A refugee from Vienna who settled in Croton-on-Hudson, Ernest Dichter was one of the first people to study consumer behavior in the marketplace. He invented the focus group and purportedly told Mattel to give Barbie breasts. The Naval War College asked him to study the problem of command versus persuasion. He outlined the results in his 1960 book The Strategy of Desire.
“Recently persuasion was practiced with drivers in New Jersey by painting yellow stripes on sections of the roads aimed at slowing drivers at toll-booth approaches. The yellow stripes, which can been seen easily at night and in foggy weather, are arranged to give the effect of closing in on a driver. They are intended to help alert motorists who are going too fast as they near a toll stop. The stripes, painted progressively closer at toll approaches, give the impression that a vehicle is accelerating if the driver fails to slow down. Command is always faster as a method of persuasion, it is more efficient; and what makes it really dangerous is that it often is much more comfortable. Many young democracies have faltered because people prefer to be told what to do rather than to make up their own minds. Persuasion, on the other hand, is slower, more burdensome, but at the same time also more permanent and healthier. Lowering of prices, special sales, etc. in the merchandising field correspond to command. Building of the personality of a company, the creation of brand loyalty, are closer to real persuasion and are much slower but at the same time also much more permanent.”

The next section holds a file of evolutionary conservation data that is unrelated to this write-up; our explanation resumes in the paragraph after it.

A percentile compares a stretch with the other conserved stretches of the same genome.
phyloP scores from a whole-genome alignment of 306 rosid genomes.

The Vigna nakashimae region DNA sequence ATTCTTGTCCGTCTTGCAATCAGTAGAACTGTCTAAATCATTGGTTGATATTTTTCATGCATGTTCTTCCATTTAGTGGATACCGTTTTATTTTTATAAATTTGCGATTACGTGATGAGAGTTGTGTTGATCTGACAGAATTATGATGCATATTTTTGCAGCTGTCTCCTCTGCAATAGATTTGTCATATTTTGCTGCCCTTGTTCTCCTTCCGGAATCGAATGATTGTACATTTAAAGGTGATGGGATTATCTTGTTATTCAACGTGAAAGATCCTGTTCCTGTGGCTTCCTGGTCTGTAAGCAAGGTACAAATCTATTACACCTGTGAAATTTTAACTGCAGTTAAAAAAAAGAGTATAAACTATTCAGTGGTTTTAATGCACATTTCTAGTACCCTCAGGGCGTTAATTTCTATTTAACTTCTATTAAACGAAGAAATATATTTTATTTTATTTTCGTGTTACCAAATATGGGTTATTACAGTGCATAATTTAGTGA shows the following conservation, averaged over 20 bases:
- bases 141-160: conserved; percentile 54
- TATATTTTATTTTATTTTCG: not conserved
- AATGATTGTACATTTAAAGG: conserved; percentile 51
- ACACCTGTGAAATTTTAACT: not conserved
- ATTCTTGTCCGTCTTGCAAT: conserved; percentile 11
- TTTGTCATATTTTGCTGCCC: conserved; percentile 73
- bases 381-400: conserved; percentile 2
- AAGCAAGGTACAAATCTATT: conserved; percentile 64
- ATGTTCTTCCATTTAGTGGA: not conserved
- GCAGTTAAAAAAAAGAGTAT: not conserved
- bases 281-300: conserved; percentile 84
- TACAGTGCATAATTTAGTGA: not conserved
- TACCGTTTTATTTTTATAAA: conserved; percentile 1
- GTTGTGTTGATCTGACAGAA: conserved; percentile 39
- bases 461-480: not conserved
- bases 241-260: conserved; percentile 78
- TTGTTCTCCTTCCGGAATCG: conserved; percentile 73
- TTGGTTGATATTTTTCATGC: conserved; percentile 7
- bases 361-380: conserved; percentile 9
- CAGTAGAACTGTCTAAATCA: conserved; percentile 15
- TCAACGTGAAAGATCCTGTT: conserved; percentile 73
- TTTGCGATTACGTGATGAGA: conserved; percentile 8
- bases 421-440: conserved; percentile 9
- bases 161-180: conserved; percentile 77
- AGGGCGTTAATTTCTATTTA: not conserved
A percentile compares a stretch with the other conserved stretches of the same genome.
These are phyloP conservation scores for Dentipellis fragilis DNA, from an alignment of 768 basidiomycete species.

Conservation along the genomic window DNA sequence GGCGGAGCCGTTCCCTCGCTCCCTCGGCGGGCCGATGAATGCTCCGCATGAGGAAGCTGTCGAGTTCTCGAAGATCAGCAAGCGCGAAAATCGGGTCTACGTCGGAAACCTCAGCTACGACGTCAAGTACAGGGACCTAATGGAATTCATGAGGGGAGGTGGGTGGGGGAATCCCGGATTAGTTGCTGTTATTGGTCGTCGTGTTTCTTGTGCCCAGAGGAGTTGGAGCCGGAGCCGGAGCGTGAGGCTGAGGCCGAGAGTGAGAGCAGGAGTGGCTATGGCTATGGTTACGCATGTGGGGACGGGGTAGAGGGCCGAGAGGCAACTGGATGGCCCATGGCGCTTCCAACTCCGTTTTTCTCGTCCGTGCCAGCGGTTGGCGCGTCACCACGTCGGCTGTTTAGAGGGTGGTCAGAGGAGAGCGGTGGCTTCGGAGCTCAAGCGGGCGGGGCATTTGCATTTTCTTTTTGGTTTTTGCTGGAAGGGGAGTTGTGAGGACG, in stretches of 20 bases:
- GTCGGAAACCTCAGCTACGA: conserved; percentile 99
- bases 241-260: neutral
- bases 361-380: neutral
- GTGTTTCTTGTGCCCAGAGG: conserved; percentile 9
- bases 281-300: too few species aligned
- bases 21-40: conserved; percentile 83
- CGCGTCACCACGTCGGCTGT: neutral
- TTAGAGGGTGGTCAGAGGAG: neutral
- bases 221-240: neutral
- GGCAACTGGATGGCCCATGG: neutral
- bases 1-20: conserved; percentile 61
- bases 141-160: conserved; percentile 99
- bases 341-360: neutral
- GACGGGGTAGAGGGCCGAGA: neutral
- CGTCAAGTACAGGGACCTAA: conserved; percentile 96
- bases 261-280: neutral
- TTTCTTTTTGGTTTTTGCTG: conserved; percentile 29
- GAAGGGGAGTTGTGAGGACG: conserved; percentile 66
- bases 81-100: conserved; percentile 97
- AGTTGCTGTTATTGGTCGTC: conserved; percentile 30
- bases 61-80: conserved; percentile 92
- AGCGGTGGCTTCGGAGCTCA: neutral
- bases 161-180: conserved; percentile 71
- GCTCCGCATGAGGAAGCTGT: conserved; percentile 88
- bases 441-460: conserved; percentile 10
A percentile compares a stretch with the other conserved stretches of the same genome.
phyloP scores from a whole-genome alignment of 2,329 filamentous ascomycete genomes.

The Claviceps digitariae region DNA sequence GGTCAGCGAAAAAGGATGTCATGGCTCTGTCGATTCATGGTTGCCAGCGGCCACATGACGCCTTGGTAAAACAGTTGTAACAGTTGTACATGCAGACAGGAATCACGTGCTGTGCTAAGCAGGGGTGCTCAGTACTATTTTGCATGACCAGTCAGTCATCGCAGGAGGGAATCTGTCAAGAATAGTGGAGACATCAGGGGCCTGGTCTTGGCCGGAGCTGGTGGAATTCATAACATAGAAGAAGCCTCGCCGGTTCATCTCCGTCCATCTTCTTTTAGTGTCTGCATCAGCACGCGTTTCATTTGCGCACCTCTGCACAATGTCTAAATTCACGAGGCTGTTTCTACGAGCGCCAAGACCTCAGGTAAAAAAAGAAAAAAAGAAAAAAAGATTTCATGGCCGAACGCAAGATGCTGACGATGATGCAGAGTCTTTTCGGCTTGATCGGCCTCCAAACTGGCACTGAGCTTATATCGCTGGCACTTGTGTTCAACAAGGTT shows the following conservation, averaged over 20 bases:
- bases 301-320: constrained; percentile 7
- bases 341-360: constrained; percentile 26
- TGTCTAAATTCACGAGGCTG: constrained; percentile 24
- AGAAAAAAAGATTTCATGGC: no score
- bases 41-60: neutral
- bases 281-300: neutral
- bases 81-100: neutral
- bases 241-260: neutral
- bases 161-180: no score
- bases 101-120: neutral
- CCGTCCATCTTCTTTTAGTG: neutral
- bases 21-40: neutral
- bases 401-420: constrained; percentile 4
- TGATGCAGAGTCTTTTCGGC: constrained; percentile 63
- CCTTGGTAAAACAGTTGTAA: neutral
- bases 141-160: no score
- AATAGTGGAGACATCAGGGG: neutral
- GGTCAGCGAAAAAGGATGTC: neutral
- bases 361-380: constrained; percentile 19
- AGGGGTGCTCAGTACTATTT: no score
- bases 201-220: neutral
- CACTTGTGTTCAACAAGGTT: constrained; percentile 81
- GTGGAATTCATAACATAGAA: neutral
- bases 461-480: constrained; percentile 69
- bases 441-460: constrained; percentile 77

Ernest Dichter, The Strategy of Desire, Doubleday & Company, Inc., 1960.